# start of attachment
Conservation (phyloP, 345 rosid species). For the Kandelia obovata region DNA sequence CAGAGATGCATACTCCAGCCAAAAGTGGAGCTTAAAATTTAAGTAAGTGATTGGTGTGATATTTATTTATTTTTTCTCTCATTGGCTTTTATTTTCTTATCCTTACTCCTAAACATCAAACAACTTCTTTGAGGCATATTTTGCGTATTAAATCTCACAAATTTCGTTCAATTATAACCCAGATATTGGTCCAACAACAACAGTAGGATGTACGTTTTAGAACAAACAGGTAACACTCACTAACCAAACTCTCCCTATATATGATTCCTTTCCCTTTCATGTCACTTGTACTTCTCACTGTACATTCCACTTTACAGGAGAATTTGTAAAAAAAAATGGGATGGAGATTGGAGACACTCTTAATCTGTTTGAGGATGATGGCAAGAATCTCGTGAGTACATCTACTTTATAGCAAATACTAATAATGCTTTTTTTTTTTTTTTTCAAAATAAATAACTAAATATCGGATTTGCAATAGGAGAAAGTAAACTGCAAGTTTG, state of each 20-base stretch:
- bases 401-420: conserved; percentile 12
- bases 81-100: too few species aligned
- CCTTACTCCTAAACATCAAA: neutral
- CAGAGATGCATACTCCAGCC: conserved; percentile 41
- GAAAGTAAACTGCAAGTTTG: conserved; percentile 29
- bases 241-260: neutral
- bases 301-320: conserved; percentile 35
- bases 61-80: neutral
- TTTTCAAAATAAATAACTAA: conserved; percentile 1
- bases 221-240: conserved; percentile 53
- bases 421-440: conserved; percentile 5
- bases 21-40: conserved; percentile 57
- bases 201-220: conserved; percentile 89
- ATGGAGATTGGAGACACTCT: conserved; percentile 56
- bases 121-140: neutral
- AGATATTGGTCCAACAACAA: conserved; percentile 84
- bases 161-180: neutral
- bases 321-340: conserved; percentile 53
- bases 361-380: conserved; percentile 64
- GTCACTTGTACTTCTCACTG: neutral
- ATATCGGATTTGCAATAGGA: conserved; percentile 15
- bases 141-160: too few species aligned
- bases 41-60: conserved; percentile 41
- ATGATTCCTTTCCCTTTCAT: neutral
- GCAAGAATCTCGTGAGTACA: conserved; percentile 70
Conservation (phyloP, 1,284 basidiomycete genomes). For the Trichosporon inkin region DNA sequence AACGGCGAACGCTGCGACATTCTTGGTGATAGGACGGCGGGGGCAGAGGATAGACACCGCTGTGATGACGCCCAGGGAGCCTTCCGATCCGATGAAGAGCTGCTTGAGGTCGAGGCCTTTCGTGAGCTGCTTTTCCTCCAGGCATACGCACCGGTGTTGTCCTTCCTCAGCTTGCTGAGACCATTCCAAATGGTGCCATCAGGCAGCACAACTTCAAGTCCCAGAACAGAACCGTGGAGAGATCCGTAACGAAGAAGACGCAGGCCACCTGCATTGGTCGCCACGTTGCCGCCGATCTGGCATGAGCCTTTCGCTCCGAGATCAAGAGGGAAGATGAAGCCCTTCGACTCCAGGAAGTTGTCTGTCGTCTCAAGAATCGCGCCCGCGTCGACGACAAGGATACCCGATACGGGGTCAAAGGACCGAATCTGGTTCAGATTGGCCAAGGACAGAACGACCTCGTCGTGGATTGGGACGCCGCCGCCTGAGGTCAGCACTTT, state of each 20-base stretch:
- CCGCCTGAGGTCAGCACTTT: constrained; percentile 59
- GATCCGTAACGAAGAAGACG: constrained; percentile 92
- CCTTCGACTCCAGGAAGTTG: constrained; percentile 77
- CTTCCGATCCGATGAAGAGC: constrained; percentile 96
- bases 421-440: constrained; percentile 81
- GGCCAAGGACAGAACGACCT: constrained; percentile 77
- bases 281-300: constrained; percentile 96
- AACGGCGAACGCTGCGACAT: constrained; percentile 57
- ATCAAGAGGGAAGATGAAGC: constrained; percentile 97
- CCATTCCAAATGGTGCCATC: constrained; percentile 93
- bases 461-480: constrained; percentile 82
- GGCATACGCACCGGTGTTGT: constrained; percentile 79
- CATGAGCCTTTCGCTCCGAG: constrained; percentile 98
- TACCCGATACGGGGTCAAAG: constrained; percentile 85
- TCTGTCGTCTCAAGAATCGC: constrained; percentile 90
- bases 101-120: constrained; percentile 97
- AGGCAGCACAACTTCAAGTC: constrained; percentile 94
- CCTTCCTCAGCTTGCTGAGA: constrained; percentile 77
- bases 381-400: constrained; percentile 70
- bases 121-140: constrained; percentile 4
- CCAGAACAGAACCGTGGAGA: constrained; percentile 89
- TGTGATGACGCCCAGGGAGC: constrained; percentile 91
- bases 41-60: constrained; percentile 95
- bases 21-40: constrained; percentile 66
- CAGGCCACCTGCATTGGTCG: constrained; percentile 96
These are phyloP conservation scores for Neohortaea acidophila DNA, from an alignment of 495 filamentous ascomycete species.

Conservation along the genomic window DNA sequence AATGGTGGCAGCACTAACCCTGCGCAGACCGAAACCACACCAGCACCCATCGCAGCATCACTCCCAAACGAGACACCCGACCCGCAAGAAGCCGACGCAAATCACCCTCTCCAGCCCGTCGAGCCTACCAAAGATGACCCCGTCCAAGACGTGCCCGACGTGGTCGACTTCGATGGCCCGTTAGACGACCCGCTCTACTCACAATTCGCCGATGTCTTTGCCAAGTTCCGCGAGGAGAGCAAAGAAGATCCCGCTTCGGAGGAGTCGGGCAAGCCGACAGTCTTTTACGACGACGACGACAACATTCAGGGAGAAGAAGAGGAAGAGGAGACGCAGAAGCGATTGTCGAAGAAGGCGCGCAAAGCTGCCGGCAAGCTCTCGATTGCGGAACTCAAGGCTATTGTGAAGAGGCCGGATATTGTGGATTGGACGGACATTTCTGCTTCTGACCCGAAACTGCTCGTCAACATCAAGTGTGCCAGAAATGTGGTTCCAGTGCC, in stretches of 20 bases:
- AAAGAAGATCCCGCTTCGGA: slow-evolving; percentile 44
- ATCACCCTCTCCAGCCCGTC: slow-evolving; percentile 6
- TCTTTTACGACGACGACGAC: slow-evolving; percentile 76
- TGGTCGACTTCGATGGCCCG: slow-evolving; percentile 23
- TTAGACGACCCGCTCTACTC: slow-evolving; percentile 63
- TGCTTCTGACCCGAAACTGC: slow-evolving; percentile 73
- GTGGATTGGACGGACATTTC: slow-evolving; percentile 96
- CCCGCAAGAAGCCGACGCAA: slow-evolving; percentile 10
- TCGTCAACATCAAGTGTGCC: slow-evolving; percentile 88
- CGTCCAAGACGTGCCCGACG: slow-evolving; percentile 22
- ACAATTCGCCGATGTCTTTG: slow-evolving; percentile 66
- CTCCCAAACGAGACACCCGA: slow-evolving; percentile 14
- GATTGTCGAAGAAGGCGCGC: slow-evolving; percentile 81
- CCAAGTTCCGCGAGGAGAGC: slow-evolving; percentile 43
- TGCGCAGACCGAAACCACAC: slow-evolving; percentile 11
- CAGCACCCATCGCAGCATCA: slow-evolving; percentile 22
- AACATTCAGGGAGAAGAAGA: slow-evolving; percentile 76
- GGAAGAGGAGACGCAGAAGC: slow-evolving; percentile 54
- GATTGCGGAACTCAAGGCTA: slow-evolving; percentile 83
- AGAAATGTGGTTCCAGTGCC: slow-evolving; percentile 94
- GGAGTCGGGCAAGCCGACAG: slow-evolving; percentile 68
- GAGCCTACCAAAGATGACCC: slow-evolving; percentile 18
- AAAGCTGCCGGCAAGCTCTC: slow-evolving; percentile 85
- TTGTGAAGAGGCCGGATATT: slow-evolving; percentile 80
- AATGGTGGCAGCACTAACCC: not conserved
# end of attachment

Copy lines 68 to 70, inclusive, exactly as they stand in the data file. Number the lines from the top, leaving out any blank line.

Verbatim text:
- CCAAGTTCCGCGAGGAGAGC: slow-evolving; percentile 43
- TGCGCAGACCGAAACCACAC: slow-evolving; percentile 11
- CAGCACCCATCGCAGCATCA: slow-evolving; percentile 22